In order to fully understand the oxidation properties, the formation, and thus the structure, of the oxide formed on the alloy needs to be characterized. Atom probe tomography (APT) is a high-resolution characterization technique that can be used to analyze both conductive materials such as metals and, due to the laser-pulsed analysis, semiconductors, and insulators such as oxides (Larson et al., Reference Larson, Alvis, Lawrence, Prosa, Ulfig, Reinhard, Clifton, Gerstl, Bunton, Lenz, Kelly and Stiller2008; Stiller et al., Reference Stiller, Viskari, Sundell, Liu, Thuvander, Andrén, Larson, Prosa and Reinhard2012; Chen et al., Reference Chen, Reed and Marquis2014; Miller & Forbes, Reference Miller and Forbes2014). APT analysis of oxides is, however, challenging. The brittle oxides can fracture easily, making data collection something of a challenge. The presence of molecular ions in the mass spectrum makes the evaluation hard, due to overlaps, and thus, careful deconvolution of peaks is needed. In addition, oxides containing more than one cation can make the overlap issue even more challenging. This paper is focused on characterization, and the details of the oxide formed on the 10-4 alloy when exposed to liquid lead at 600°C are analyzed using APT. The results are compared with data from transmission electron microscopy (TEM), and energy-dispersive X-ray spectroscopy (EDX) of the alloy aged at the same conditions. Furthermore, the same alloy exposed to 750°C liquid lead is analyzed using STEM/EDX, as a comparison to the lower temperature that is closer to the intended operating temperatures. It was also possible to analyze the thicker oxide formed at 750°C by X-ray diffraction (XRD), to identify the phases of the oxide. These complimentary techniques make it possible to study the oxide formed in detail.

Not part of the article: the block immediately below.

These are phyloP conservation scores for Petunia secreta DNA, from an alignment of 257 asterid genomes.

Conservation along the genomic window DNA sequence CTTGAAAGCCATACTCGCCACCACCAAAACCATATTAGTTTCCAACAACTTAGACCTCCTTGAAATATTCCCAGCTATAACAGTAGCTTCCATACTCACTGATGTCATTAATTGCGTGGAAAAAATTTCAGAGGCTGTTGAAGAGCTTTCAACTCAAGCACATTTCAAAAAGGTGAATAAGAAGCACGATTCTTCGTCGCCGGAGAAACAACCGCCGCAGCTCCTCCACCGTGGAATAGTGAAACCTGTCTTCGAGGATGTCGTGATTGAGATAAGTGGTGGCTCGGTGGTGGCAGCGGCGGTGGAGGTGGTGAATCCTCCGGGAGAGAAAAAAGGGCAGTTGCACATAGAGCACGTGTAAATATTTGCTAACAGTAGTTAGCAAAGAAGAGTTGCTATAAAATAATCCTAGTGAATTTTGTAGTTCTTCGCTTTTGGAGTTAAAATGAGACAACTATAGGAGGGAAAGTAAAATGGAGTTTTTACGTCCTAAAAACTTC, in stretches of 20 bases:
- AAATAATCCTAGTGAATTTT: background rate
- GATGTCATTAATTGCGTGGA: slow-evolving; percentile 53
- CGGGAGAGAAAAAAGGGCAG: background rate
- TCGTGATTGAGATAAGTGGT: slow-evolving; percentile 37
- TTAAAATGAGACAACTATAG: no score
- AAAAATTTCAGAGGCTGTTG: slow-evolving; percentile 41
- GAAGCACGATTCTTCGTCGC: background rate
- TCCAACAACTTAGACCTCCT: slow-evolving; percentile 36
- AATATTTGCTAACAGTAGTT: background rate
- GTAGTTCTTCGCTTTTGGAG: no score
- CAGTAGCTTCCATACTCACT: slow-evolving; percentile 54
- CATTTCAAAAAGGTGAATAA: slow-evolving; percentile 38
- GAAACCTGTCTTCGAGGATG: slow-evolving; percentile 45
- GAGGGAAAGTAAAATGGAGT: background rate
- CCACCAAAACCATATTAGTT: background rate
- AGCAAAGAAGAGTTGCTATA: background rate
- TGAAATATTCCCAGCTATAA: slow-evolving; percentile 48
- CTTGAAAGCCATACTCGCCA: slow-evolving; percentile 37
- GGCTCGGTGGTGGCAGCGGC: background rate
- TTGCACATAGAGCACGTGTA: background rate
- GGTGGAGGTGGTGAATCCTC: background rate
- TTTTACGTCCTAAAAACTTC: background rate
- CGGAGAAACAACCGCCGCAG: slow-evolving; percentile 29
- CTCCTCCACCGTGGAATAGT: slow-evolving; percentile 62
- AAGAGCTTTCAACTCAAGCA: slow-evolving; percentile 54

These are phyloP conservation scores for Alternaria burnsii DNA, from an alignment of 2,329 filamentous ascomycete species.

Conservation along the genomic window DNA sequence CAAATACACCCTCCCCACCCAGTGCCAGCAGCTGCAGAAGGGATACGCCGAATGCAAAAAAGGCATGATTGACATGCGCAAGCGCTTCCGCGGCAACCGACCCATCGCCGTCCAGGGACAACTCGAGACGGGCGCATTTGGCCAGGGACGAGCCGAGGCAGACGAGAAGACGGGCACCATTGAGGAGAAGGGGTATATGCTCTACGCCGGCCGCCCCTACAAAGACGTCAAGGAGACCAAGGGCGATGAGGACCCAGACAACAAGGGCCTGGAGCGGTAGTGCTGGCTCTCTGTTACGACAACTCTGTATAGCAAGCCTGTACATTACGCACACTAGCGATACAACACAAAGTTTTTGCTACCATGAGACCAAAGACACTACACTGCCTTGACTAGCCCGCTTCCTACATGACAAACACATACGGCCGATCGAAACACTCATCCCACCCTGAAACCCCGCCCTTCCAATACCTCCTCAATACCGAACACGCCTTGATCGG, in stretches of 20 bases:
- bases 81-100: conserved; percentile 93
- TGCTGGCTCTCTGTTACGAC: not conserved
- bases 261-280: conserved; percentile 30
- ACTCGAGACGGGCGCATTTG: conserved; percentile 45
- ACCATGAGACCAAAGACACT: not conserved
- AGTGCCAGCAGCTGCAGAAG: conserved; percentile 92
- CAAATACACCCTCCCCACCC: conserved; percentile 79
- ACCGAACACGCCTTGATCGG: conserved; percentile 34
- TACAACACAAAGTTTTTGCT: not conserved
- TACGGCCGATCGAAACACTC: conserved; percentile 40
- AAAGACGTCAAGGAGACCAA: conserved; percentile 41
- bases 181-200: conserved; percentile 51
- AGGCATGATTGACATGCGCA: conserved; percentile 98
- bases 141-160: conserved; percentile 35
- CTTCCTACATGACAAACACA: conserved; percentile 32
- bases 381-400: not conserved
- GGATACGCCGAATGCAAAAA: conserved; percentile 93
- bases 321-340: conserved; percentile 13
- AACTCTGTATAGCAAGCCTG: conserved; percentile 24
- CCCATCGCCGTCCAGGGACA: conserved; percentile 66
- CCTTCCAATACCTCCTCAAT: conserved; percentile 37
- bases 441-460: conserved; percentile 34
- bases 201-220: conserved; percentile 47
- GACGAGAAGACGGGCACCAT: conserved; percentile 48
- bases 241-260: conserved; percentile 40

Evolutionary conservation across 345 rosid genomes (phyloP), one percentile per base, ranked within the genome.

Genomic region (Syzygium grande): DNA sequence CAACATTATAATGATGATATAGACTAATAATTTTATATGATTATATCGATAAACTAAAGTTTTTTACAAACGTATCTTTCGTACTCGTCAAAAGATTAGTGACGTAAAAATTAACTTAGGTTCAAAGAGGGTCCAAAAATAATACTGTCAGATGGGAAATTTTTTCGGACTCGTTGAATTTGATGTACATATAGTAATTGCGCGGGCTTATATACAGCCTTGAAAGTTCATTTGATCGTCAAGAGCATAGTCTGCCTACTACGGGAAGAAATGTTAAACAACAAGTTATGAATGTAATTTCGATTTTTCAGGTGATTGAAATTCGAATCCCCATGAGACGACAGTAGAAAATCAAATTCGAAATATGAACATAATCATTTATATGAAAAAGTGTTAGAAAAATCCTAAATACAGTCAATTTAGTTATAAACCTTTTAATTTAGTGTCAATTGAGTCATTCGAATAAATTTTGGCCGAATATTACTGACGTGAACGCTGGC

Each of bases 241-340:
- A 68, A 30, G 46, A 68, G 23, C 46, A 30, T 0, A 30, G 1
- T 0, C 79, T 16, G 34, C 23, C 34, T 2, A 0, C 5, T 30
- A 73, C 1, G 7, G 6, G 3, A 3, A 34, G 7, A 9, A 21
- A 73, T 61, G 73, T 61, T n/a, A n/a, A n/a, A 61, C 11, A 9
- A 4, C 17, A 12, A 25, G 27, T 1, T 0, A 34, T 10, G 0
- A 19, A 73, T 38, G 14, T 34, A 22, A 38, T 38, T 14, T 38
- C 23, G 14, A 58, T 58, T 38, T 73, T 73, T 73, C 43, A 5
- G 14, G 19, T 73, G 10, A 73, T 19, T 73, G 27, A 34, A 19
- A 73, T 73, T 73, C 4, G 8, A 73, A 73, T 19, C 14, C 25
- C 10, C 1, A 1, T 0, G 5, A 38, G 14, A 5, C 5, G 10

Materials and Methods

Material

The alumina-forming ferritic material, 10-4, was produced in a vacuum induction furnace. The heat was hot rolled at 1,100°C, followed by homogenization at 1,050°C. Samples were cut into roughly 30 × 12 × 2 mm3 coupons and sanded with 500 grit (US #360) SiC grinding paper. The sanded samples were then cleaned with ethanol and deionized water. The nominal composition of the 10-4 steel can be seen in Table 1.

Table 1. Composition of the 10-4 Steel, Given Both in wt.% and at.%.

Reactive elements in the material is denoted as RE.

Liquid Lead Exposures

The liquid lead corrosion tests were carried out in a tube furnace. Samples were placed in alumina crucibles filled with lead and placed inside a sealed quartz glass tube located in the furnace. The system was flushed with an Ar–5%H2 gas mixture at the inlet for roughly 24 h before initiating the experiment. To achieve the desired oxygen activity at the set temperature, water vapor was added to the gas mixture. The gas mixture yields an H2/H2O ratio that can be translated into the amount of dissolved oxygen in the liquid lead. The oxygen content in the gas was measured at the outlet of the furnace using a ZIROX SGM5 oxygen sensor. For more information about the experimental setup and how the dissolved oxygen content is estimated can be found elsewhere (Müller et al., Reference Müller, Schumacher and Zimmermann2000, Reference Müller, Heinzel, Schumacher and Weisenburger2003; Ejenstam, Reference Ejenstam2015). Two exposures were performed in liquid lead, at 600°C for 1,080 h and at 750°C for 1,960 h. The 10-4 sample from the 750°C exposure has previously been investigated (Dömstedt et al., Reference Dömstedt, Lundberg and Szakalos2019) but will be studied in more detail in this work. To remove residual lead, samples were immersed into a solution consisting of hydrogen peroxide (H2O2), acetic acid (C2H4O2), and deionized water with the ratios of 1:1:7 for 1 h. The parameters used and the measured oxygen activities at the outlet for the two exposures can be seen in Table 2.